mboned Working Group                                           P. Savola
Internet Draft                                                 CSC/FUNET
Expiration Date: August September 2004
                                                             B. Haberman
                                                        Caspian Networks


                                                              March 2004

Embedding the Rendezvous Point (RP) Address in an IPv6 Multicast Address



Status of this Memo

   This document is an Internet-Draft and is subject to all provisions
   of Section 10 of RFC2026.

   Internet-Drafts are working documents of the Internet Engineering
   Task Force (IETF), its areas, and its working groups.  Note that
   other groups may also distribute working documents as Internet-

   Internet-Drafts are draft documents valid for a maximum of six months
   and may be updated, replaced, or obsoleted by other documents at any
   time.  It is inappropriate to use Internet-Drafts as reference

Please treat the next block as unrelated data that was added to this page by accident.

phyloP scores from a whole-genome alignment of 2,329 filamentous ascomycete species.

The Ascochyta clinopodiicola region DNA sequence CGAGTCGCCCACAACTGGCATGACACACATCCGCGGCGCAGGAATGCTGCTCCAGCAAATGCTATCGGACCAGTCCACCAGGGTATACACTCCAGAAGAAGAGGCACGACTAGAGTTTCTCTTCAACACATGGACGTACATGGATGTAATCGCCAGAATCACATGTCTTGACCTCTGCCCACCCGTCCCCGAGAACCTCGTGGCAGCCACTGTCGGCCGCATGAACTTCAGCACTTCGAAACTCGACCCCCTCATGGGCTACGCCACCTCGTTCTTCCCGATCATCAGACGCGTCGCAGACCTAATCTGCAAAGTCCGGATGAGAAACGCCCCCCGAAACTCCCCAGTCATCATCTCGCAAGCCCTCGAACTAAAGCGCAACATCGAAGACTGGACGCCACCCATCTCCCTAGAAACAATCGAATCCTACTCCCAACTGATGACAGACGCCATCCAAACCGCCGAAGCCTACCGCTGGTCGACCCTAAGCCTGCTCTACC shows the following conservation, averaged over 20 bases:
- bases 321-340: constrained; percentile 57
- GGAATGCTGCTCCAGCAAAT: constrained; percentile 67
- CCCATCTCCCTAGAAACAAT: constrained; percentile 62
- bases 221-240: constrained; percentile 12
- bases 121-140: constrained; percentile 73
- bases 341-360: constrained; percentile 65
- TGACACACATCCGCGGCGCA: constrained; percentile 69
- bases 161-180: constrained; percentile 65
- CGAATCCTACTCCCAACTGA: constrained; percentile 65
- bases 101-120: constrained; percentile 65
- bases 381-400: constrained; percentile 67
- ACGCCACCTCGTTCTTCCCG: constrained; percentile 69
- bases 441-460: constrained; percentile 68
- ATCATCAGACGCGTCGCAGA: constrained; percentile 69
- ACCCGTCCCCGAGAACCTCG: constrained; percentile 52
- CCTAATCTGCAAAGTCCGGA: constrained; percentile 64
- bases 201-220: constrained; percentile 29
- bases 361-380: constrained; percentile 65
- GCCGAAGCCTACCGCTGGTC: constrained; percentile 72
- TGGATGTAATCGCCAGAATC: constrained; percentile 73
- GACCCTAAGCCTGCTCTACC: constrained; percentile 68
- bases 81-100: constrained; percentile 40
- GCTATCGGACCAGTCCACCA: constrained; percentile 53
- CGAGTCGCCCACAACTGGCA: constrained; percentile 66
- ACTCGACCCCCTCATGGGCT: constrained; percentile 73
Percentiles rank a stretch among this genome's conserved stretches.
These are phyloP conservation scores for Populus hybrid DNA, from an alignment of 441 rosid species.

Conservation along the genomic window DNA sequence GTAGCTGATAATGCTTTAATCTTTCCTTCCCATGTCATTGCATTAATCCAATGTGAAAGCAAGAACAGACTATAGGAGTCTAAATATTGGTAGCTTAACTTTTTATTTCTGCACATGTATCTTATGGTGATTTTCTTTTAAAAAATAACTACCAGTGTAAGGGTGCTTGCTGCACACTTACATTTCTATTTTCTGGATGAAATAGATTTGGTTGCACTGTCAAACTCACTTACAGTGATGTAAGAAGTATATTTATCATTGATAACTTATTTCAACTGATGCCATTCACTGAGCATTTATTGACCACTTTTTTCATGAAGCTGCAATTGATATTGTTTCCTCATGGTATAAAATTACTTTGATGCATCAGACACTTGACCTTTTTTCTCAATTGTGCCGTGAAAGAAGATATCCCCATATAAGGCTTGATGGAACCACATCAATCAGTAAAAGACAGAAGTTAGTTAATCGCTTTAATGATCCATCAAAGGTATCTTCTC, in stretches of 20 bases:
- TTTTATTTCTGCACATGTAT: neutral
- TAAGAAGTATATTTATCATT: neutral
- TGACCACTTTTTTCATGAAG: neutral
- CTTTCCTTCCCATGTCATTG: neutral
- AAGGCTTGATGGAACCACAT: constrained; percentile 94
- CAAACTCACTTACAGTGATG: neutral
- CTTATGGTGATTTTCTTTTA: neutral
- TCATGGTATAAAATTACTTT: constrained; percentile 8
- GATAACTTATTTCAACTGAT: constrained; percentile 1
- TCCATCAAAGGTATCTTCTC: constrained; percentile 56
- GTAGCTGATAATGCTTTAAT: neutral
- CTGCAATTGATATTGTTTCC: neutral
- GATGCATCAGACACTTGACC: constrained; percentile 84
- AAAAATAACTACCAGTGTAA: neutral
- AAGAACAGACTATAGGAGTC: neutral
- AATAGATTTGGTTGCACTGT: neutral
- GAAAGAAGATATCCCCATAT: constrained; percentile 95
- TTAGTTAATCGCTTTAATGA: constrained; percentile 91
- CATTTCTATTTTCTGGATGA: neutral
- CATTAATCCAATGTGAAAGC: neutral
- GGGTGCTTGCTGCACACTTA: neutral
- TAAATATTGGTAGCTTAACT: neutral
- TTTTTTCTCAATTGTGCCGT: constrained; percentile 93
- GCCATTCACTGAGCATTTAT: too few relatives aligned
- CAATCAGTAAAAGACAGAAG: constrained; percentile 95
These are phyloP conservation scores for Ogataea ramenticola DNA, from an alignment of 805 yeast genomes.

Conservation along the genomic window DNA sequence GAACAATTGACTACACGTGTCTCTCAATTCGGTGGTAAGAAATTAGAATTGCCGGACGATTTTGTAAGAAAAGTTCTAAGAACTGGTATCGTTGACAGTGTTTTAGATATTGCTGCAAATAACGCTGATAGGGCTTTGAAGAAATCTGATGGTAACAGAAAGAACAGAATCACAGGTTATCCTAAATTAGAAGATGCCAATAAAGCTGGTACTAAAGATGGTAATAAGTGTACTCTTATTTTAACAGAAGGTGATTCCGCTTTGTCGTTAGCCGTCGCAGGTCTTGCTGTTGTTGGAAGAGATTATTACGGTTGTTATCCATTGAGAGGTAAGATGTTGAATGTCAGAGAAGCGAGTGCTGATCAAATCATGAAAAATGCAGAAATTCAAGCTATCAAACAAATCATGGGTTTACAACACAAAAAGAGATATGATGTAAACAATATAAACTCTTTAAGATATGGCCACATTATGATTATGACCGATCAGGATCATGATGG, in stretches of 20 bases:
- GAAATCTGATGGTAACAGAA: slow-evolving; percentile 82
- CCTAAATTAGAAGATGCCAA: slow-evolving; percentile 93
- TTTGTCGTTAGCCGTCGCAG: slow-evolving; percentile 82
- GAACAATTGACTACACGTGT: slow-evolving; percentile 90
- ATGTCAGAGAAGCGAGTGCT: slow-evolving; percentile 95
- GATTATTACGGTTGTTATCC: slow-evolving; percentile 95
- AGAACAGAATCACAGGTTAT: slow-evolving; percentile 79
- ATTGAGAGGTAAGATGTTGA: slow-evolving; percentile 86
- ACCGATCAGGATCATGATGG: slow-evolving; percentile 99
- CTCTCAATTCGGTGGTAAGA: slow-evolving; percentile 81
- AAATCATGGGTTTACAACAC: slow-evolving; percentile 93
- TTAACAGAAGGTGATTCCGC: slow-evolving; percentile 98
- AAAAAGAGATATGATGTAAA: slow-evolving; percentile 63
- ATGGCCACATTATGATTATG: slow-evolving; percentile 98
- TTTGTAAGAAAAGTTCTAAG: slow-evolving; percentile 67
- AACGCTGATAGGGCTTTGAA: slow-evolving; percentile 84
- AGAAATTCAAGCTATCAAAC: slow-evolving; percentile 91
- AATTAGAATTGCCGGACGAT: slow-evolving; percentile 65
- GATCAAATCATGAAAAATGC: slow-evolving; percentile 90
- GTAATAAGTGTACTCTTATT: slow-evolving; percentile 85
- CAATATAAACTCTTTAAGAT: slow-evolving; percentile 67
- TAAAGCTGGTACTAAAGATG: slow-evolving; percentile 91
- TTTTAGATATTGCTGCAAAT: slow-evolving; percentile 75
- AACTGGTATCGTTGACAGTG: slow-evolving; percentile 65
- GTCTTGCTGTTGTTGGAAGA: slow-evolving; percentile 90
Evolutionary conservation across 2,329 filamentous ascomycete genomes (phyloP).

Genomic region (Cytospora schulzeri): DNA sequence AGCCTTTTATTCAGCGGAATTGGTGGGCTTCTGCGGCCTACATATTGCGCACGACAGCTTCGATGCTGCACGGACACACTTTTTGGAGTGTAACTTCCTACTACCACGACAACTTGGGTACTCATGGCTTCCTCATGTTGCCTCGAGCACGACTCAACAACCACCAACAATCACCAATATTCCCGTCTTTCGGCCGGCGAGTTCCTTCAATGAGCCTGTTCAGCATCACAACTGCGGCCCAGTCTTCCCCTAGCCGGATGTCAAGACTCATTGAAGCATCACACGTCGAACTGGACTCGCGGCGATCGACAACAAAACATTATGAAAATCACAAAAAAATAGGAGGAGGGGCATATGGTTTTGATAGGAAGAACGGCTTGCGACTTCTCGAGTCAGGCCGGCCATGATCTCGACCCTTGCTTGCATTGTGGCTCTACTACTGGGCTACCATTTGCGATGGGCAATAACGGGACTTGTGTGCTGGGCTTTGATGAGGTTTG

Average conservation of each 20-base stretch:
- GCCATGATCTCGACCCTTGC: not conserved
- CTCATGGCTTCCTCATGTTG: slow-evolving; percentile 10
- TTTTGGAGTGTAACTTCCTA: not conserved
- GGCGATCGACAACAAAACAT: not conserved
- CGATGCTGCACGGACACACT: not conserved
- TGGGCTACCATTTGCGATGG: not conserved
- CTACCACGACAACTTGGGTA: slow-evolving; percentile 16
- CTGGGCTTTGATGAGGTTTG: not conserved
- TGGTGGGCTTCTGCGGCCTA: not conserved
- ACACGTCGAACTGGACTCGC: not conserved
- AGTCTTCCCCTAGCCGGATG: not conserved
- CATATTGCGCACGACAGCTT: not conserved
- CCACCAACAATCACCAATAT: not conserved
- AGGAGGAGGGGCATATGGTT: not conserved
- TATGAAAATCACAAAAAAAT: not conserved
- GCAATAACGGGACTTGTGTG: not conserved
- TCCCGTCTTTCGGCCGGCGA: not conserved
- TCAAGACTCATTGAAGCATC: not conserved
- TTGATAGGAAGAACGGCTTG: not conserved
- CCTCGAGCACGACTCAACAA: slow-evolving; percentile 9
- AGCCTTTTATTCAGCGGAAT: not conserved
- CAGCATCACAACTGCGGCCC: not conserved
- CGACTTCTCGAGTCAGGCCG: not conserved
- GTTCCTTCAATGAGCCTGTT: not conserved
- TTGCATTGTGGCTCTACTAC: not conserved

material or to cite them other than as "work in progress."

   The list of current Internet-Drafts can be accessed at

   To view the list Internet-Draft Shadow Directories, see


   A very difficult deployment problem with global, interdomain IPv6
   multicast using Protocol Independent Multicast - Sparse Mode (PIM-SM)
   has been identified.

   This memo defines an address allocation policy in which the address
   of the Rendezvous Point (RP) is encoded in the an IPv6 multicast group
   address.  For PIM-SM, Protocol Independent Multicast - Sparse Mode (PIM-SM),
   this can be seen as a specification of a group-to-RP mapping
   mechanism.  This allows an easy deployment of scalable inter-domain
   multicast, and simplifies the intra-domain multicast configuration as
   well.  This memo updates the addressing format presented in RFC 3306.

Table of Contents

   1.  Introduction  ...............................................   2   3
     1.1.  Background  .............................................   3
     1.2.  Solution  ...............................................   3
     1.3.  Assumptions and Scope  ..................................   4
     1.4.  Keywords  ...............................................   4
   2.  Unicast-Prefix-based Address Format  ........................   4
   3.  Modified Unicast-Prefix-based Address Format  ...............   4   5
   4.  Embedding the Address of the RP in the Multicast Address  ...   5
   5.  Examples  ...................................................   6   7
     5.1.  Example 1  ..............................................   6   7
     5.2.  Example 2  ..............................................   7